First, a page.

2019 WL 351204
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United States Court of Appeals, Ninth Circuit.
AGUA CALIENTE BAND OF CAHUILLA INDIANS, a federally recognized Indian tribe, on its own behalf and as parens patriae for its members, Plaintiff-Appellant,
RIVERSIDE COUNTY; et al., Defendants-Appellees,
DESERT WATER AGENCY, Intervenor-Defendant-Appellee.
Argued and Submitted January 8, 2019 Pasadena, California
JANUARY 28, 2019
D.C. No. 5:14-cv-00007-DMG-DTB
Appeal from the United States District Court for the Central District of California Dolly M. Gee, District Judge, Presiding
Before: GRABER and WATFORD, Circuit Judges, and ZOUHARY,*** District Judge.
Plaintiff Agua Caliente Band of Cahuilla Indians appeals the summary judgment entered in favor of Defendant Riverside County and Intervenor-Defendant Desert Water Agency, upholding the right of the County to assess and collect a possessory interest tax (“PIT”) from non-Indian lessees of Indian trust lands on the Agua Caliente Reservation. On de novo review, Los Coyotes Band of Cahuilla & Cupeno Indians v. Jewell, 729 F.3d 1025, 1035 (9th Cir. 2013), we affirm.
In Agua Caliente Band of Mission Indians v. County of Riverside, 442 F.2d 1184 (9th Cir. 1971), we held that this very tax is permissible. Plaintiff argues that our cursory preemption analysis there is clearly irreconcilable with White Mountain Apache Tribe v. Bracker, 448 U.S. 136 (1980), and therefore not controlling. See Miller v. Gammie, 335 F.3d 889, 893 (9th Cir. 2003) (en banc) (permitting a three-judge panel to depart from circuit precedent if, but only if, that precedent is clearly irreconcilable with a later Supreme Court or en banc decision). We disagree.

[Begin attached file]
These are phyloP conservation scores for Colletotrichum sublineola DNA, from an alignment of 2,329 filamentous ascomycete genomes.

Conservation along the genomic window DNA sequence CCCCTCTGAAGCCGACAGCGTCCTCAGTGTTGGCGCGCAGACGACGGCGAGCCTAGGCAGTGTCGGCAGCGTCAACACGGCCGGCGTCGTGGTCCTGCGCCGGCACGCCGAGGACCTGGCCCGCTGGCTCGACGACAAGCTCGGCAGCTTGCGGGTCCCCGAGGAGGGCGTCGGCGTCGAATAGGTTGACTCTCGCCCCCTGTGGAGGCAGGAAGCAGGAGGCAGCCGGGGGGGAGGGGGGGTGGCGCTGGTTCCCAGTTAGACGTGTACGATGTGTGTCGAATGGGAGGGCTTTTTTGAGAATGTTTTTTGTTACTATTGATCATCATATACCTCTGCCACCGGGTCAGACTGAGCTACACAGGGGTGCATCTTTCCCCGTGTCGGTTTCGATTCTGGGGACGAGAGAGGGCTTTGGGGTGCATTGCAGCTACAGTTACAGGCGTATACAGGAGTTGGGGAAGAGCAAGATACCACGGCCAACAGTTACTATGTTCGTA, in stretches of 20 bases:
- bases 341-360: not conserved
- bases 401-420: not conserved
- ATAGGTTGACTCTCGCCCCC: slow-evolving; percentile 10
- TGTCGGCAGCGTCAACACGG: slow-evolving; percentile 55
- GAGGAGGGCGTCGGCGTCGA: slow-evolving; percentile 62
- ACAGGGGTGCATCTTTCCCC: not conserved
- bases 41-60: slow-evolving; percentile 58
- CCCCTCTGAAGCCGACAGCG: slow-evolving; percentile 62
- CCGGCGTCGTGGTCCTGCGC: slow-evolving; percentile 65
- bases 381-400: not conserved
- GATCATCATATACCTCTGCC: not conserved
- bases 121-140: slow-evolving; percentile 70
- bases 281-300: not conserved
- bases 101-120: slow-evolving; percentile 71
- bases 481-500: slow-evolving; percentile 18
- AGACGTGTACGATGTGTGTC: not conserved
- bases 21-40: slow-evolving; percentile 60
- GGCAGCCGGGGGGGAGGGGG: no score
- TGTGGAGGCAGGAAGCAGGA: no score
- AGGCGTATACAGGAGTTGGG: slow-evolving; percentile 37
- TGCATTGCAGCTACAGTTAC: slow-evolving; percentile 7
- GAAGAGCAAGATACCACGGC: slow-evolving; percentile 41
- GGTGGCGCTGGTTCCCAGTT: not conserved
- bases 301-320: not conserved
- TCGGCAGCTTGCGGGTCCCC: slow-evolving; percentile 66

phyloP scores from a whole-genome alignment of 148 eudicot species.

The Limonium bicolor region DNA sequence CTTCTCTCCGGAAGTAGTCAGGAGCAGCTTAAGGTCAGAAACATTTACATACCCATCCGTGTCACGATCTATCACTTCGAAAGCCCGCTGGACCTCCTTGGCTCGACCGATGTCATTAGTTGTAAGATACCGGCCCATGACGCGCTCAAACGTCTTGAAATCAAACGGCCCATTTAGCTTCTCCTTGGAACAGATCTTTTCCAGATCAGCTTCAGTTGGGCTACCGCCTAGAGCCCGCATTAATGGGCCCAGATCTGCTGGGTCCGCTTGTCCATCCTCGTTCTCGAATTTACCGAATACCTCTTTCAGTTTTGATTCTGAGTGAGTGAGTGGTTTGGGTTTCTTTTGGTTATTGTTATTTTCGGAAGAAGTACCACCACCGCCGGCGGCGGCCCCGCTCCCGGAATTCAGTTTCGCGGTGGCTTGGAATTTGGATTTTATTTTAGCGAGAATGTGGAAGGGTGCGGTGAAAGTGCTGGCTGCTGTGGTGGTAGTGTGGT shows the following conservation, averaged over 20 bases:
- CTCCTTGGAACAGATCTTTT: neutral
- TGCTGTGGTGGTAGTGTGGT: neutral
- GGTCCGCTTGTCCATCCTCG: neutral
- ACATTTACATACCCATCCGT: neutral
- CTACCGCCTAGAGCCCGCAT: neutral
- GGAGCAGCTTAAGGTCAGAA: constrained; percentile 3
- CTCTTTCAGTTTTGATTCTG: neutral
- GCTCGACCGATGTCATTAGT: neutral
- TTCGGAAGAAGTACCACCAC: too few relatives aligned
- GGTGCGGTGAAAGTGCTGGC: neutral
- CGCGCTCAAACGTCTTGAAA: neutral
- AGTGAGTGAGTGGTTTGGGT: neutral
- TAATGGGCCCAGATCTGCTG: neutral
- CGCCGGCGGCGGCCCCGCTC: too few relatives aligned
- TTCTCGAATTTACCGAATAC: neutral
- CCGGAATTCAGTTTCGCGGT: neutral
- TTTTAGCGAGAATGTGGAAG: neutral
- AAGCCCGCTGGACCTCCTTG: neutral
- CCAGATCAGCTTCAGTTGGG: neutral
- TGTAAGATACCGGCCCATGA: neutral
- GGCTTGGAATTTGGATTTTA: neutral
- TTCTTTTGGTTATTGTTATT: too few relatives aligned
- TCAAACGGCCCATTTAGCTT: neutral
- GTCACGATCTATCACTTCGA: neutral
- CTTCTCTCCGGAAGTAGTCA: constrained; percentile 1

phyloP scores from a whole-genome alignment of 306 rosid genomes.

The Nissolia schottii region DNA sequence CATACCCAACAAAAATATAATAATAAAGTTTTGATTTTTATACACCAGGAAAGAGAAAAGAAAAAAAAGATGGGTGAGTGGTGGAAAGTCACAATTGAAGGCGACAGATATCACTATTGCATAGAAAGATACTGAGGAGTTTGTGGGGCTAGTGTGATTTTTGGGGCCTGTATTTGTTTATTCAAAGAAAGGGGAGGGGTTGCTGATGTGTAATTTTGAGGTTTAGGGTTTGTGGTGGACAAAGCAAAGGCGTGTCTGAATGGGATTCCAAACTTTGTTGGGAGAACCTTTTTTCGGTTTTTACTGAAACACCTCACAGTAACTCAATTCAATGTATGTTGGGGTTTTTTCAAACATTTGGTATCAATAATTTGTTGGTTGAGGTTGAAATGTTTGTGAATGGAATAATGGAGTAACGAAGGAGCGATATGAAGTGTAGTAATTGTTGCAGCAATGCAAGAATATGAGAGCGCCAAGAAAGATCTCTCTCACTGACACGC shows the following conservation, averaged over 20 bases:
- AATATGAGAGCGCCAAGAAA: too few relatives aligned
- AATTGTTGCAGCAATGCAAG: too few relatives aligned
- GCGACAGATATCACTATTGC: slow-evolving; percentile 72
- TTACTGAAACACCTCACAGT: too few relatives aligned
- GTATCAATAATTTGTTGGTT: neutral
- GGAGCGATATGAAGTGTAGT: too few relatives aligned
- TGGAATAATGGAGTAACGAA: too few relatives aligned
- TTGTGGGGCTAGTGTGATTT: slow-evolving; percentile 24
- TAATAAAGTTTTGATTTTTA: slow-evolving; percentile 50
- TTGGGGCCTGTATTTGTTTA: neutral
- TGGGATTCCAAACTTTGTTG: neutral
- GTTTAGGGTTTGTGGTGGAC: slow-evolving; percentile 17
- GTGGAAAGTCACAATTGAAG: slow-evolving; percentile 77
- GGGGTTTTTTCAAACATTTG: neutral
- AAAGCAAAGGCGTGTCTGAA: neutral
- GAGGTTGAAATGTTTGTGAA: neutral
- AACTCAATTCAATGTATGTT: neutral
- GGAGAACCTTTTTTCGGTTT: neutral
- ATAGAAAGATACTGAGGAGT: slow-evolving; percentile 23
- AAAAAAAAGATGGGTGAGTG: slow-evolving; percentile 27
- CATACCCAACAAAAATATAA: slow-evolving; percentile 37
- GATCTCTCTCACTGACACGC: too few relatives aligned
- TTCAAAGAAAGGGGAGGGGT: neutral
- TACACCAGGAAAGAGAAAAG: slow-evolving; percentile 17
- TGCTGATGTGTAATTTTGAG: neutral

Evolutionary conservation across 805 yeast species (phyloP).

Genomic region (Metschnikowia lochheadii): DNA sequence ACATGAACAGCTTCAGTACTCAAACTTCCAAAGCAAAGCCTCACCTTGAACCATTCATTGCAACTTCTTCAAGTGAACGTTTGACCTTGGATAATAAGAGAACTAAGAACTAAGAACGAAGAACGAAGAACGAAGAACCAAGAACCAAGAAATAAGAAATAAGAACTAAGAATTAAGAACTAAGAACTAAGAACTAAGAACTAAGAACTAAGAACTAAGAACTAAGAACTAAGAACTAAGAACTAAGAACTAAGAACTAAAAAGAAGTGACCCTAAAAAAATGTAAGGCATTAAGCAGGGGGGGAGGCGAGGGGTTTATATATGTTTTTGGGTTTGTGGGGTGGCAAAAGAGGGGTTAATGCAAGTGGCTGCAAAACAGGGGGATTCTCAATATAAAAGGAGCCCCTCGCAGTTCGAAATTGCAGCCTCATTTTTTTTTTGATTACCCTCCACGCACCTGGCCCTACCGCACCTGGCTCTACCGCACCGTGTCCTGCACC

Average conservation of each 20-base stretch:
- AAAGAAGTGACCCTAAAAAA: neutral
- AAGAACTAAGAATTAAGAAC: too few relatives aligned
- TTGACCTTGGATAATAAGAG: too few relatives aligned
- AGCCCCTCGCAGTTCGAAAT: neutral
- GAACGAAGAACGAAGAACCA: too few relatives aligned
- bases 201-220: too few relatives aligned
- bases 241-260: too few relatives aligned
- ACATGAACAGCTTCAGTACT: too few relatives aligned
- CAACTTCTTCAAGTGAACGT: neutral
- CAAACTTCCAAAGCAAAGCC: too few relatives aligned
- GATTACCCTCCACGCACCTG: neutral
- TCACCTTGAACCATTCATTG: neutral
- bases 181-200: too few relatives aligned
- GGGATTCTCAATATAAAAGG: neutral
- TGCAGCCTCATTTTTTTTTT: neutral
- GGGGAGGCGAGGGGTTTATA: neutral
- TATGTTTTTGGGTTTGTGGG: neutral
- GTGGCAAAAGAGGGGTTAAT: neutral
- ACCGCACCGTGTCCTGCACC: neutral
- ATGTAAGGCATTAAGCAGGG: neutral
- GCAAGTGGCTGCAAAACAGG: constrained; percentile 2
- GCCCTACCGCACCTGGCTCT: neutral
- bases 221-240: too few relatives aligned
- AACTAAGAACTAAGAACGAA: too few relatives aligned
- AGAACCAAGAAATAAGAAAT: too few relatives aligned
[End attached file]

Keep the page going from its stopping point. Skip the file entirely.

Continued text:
In Bracker, the Supreme Court recognized that “[m]ore difficult” preemption questions arise in cases like this, in which “a State asserts authority over the conduct of non-Indians engaging in activity on the reservation.” 448 U.S. at 144. In such cases, Bracker instructs that a court’s inquiry should not be “dependent on mechanical or absolute conceptions of state or tribal sovereignty.” Id. at 145. Instead, courts should engage in “a particularized inquiry into the nature of the state, federal, and tribal interests at stake.” Id.
In Agua Caliente, decided nine years before Bracker, we did not expressly engage in that particularized, interest-balancing inquiry. But we did consider the congressional purpose behind “the legislation dealing with Indians and Indian lands,” the PIT’s legal incidence, and the indirect economic effect of the PIT on the tribe and tribal members. See Agua Caliente, 442 F.2d at 1186–87. A few years later, in Fort Mojave Tribe v. County of San Bernardino, 543 F.2d 1253 (9th Cir. 1976), we again upheld the assessment and imposition of a PIT on non-Indian lessees of land held in trust by the federal government for an Indian tribe.1 In Fort Mojave, we engaged in a more extensive analysis of the PIT’s effect on federal and tribal interests, foreshadowing the later requirements of Bracker. Indeed, in Confederated Tribes of Chehalis Reservation v. Thurston County Board of Equalization, 724 F.3d 1153, 1158 (9th Cir. 2013), we observed that our PIT cases, including Fort Mojave, “applied a similar mode of analysis” to Bracker.